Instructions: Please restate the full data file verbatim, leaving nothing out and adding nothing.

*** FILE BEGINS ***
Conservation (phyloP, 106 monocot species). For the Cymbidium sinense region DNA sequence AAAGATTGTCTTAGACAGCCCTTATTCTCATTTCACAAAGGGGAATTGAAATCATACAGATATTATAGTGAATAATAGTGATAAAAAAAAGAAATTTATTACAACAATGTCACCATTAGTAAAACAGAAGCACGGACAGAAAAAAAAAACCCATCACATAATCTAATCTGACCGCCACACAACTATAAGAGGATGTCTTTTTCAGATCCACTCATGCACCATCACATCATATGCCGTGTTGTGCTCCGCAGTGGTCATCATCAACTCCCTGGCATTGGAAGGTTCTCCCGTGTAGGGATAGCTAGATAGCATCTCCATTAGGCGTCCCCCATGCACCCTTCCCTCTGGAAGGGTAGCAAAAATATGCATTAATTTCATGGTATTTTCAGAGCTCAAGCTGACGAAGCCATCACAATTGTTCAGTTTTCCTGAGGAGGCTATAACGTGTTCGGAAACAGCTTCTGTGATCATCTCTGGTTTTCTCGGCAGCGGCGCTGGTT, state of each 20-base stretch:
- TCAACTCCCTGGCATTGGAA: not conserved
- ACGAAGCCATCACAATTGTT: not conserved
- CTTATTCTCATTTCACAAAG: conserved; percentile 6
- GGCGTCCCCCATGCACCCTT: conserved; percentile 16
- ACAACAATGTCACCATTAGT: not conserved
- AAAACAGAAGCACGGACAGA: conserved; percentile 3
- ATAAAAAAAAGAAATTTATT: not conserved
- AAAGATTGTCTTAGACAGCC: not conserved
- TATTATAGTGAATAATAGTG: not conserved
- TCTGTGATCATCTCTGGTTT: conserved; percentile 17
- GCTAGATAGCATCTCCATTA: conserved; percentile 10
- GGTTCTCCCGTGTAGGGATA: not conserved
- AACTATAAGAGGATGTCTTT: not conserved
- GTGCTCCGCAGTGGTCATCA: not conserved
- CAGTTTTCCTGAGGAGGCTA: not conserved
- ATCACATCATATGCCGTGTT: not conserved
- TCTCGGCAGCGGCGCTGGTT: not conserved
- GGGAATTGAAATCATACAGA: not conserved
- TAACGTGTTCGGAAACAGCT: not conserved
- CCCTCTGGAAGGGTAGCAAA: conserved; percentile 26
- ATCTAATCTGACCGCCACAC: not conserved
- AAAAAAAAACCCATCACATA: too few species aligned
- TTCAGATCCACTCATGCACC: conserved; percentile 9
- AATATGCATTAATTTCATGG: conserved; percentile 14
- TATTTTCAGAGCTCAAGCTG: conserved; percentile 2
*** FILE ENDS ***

Conservation (phyloP, 106 monocot species). For the Cymbidium sinense region DNA sequence AAAGATTGTCTTAGACAGCCCTTATTCTCATTTCACAAAGGGGAATTGAAATCATACAGATATTATAGTGAATAATAGTGATAAAAAAAAGAAATTTATTACAACAATGTCACCATTAGTAAAACAGAAGCACGGACAGAAAAAAAAAACCCATCACATAATCTAATCTGACCGCCACACAACTATAAGAGGATGTCTTTTTCAGATCCACTCATGCACCATCACATCATATGCCGTGTTGTGCTCCGCAGTGGTCATCATCAACTCCCTGGCATTGGAAGGTTCTCCCGTGTAGGGATAGCTAGATAGCATCTCCATTAGGCGTCCCCCATGCACCCTTCCCTCTGGAAGGGTAGCAAAAATATGCATTAATTTCATGGTATTTTCAGAGCTCAAGCTGACGAAGCCATCACAATTGTTCAGTTTTCCTGAGGAGGCTATAACGTGTTCGGAAACAGCTTCTGTGATCATCTCTGGTTTTCTCGGCAGCGGCGCTGGTT, state of each 20-base stretch:
- TCAACTCCCTGGCATTGGAA: not conserved
- ACGAAGCCATCACAATTGTT: not conserved
- CTTATTCTCATTTCACAAAG: conserved; percentile 6
- GGCGTCCCCCATGCACCCTT: conserved; percentile 16
- ACAACAATGTCACCATTAGT: not conserved
- AAAACAGAAGCACGGACAGA: conserved; percentile 3
- ATAAAAAAAAGAAATTTATT: not conserved
- AAAGATTGTCTTAGACAGCC: not conserved
- TATTATAGTGAATAATAGTG: not conserved
- TCTGTGATCATCTCTGGTTT: conserved; percentile 17
- GCTAGATAGCATCTCCATTA: conserved; percentile 10
- GGTTCTCCCGTGTAGGGATA: not conserved
- AACTATAAGAGGATGTCTTT: not conserved
- GTGCTCCGCAGTGGTCATCA: not conserved
- CAGTTTTCCTGAGGAGGCTA: not conserved
- ATCACATCATATGCCGTGTT: not conserved
- TCTCGGCAGCGGCGCTGGTT: not conserved
- GGGAATTGAAATCATACAGA: not conserved
- TAACGTGTTCGGAAACAGCT: not conserved
- CCCTCTGGAAGGGTAGCAAA: conserved; percentile 26
- ATCTAATCTGACCGCCACAC: not conserved
- AAAAAAAAACCCATCACATA: too few species aligned
- TTCAGATCCACTCATGCACC: conserved; percentile 9
- AATATGCATTAATTTCATGG: conserved; percentile 14
- TATTTTCAGAGCTCAAGCTG: conserved; percentile 2